FGM rise in Redbridge down to lack of funding, charity claims
PUBLISHED: 12:30 20 February 2017 | UPDATED: 12:50 20 February 2017
The leader of a Redbridge women’s charity claims a lack of funding is responsible for a rise in cases of female genital mutilation (FGM) in the borough.
A cultural practice in some African and Asian communities, FGM involves intentionally injuring female genitals for non-medical reasons, including removing, cutting, burning or sewing them up to be cut open years later.
The NSPCC reported 70 new cases of FGM in Redbridge in the 12 months from April 2015, and Bushra Tahir, chairwoman of Awaaz, told the Recorder that her charity is determined to help.
“We are really, really worried about this,” she said.
“It’s a problem we are aware of but at the moment the funding to intervene on a large scale just isn’t there.
“We are currently in the process of applying for a Redbridge small funds grant to run a campaign to raise awareness of the issue.”
Awaaz is hoping to run a pilot scheme attempting to educate the parents of at risk young women.
Mrs Tahir said: “It’s a very touchy, confidential issue, but talking to the girls and educating them isn’t an issue.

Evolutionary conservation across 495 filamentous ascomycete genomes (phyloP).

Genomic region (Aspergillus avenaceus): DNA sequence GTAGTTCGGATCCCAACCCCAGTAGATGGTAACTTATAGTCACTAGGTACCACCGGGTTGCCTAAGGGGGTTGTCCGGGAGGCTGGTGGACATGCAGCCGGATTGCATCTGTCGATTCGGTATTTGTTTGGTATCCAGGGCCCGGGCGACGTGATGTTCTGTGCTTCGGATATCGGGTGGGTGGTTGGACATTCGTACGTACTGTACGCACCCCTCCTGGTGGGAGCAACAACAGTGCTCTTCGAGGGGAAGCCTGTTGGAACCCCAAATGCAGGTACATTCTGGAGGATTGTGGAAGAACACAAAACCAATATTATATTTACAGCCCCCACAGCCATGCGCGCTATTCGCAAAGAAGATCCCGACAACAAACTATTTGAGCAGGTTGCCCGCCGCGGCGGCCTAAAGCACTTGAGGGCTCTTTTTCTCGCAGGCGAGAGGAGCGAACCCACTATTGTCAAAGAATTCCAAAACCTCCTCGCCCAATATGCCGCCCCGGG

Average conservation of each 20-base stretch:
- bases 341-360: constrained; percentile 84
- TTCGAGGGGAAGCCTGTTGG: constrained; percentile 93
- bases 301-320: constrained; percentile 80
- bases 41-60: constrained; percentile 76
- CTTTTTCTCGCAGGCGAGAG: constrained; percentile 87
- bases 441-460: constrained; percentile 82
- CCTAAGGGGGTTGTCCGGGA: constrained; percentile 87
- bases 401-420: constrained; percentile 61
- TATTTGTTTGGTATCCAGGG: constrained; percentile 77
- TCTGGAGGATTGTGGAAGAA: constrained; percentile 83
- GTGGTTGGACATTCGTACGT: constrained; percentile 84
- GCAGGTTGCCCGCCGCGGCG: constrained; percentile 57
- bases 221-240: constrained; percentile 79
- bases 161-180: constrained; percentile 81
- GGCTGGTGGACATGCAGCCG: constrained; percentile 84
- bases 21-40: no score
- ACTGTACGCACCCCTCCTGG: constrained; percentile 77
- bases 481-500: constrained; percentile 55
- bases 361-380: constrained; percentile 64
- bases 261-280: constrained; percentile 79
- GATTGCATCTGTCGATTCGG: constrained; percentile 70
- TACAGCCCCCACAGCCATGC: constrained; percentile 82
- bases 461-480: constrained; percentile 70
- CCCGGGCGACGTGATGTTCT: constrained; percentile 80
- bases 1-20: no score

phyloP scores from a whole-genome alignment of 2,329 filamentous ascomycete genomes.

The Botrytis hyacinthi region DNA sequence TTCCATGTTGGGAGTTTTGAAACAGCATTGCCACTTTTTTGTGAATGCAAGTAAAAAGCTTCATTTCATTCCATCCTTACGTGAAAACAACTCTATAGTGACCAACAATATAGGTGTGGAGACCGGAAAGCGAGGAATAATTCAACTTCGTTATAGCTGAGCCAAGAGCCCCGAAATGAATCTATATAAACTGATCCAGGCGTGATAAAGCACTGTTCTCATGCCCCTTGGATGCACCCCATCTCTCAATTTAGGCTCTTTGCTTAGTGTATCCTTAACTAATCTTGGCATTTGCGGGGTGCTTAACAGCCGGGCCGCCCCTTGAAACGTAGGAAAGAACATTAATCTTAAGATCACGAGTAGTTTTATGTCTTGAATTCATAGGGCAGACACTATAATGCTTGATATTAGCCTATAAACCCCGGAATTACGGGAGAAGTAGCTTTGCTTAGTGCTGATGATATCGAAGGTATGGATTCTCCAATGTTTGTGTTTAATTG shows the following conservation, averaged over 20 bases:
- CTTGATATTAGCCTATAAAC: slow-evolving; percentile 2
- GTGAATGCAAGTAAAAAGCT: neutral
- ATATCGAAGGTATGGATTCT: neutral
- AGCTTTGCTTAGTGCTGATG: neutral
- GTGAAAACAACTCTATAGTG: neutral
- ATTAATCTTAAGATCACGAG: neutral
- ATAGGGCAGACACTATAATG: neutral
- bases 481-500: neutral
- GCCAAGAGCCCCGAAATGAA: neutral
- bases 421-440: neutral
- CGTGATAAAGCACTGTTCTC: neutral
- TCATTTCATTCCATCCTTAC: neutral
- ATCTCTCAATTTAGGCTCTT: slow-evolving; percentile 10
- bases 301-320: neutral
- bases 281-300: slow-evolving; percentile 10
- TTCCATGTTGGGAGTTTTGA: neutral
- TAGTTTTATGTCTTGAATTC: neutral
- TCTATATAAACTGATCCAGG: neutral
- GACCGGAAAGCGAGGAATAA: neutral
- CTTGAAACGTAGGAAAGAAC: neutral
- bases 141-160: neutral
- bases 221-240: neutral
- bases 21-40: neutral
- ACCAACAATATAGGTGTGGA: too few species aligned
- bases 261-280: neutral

“It’s when they go home to their fathers or husbands who say ‘our forefathers have always done it this way, why can’t we?’ that it becomes more complicated because they expect these women to keep quiet and carry on with their traditions.”
Data released by the NHS shows 85 reported FGM cases in Redbridge last year. Only 35 of those cases came about as a result of the victim reporting the crime themselves.
John Cameron, head of NSPCC helplines, said: “We know from calls to our dedicated helpline that FGM is still affecting hundreds of girls in the UK and we are urging young people, and any adults worried about them, to speak out and get help.
“It’s vital that everyone realises FGM serves no purpose, and leaves long lasting physical and emotional scars on the victims.
“For far too long female genital cutting has been cloaked in secrecy so we need more people in communities to join forces to ensure this dangerous practice is ended. This is child abuse and it is against the law. It has no place in any society.”
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